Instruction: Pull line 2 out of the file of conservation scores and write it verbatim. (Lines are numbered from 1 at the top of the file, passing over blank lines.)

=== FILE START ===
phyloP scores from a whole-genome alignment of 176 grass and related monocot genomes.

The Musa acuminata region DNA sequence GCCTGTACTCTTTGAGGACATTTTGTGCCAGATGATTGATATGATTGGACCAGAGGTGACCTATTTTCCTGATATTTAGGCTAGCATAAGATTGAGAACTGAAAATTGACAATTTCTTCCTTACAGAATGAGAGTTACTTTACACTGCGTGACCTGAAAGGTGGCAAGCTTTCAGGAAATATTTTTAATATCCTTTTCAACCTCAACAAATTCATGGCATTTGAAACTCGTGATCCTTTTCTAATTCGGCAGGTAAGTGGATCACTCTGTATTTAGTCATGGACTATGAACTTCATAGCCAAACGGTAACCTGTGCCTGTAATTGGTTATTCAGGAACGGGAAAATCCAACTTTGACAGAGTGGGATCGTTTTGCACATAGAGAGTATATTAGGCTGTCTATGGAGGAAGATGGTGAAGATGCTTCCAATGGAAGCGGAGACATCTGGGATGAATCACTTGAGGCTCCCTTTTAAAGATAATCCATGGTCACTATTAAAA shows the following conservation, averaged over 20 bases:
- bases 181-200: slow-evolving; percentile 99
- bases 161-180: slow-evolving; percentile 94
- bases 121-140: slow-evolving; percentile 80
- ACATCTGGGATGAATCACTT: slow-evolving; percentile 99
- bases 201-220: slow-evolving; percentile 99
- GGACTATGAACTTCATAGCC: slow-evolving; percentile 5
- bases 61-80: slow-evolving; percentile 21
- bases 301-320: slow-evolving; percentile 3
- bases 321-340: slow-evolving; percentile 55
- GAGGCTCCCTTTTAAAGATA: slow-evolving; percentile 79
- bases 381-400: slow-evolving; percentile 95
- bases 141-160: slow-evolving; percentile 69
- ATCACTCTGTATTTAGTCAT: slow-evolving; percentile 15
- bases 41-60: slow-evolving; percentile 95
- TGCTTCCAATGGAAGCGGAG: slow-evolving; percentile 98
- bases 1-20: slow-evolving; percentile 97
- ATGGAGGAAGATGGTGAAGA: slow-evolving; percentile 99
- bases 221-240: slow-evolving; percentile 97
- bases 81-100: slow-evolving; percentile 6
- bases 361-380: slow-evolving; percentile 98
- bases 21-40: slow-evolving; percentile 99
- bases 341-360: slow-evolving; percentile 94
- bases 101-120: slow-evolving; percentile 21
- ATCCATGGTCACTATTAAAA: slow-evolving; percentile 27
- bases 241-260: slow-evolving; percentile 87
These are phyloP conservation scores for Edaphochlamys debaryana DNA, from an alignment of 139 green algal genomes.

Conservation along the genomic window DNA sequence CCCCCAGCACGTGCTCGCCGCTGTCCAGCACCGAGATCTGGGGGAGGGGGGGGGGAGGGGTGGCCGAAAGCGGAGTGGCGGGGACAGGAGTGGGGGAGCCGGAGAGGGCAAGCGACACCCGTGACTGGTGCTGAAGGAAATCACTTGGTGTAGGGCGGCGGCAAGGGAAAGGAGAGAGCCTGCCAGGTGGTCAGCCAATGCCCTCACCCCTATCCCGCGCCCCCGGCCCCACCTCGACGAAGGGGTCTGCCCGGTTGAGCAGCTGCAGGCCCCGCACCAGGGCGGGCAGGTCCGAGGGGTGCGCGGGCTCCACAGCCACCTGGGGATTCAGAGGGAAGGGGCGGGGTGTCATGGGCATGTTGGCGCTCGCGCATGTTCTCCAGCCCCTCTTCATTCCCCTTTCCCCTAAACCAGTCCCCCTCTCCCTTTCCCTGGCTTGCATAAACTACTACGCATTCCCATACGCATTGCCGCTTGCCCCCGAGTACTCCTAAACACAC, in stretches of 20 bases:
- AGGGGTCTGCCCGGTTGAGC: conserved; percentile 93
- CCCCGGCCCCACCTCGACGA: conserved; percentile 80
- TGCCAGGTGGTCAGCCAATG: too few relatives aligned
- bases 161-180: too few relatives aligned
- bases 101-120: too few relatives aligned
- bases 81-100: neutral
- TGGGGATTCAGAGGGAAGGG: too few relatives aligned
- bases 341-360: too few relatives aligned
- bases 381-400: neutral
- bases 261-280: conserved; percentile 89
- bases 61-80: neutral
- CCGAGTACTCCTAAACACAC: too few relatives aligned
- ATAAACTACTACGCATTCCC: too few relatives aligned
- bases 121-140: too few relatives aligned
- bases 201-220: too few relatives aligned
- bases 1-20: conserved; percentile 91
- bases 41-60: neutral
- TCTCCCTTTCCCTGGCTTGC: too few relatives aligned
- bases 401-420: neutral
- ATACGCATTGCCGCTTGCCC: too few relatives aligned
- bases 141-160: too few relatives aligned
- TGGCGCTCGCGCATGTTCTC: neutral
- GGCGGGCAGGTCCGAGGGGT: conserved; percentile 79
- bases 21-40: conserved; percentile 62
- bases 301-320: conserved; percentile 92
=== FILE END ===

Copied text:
The Musa acuminata region DNA sequence GCCTGTACTCTTTGAGGACATTTTGTGCCAGATGATTGATATGATTGGACCAGAGGTGACCTATTTTCCTGATATTTAGGCTAGCATAAGATTGAGAACTGAAAATTGACAATTTCTTCCTTACAGAATGAGAGTTACTTTACACTGCGTGACCTGAAAGGTGGCAAGCTTTCAGGAAATATTTTTAATATCCTTTTCAACCTCAACAAATTCATGGCATTTGAAACTCGTGATCCTTTTCTAATTCGGCAGGTAAGTGGATCACTCTGTATTTAGTCATGGACTATGAACTTCATAGCCAAACGGTAACCTGTGCCTGTAATTGGTTATTCAGGAACGGGAAAATCCAACTTTGACAGAGTGGGATCGTTTTGCACATAGAGAGTATATTAGGCTGTCTATGGAGGAAGATGGTGAAGATGCTTCCAATGGAAGCGGAGACATCTGGGATGAATCACTTGAGGCTCCCTTTTAAAGATAATCCATGGTCACTATTAAAA shows the following conservation, averaged over 20 bases: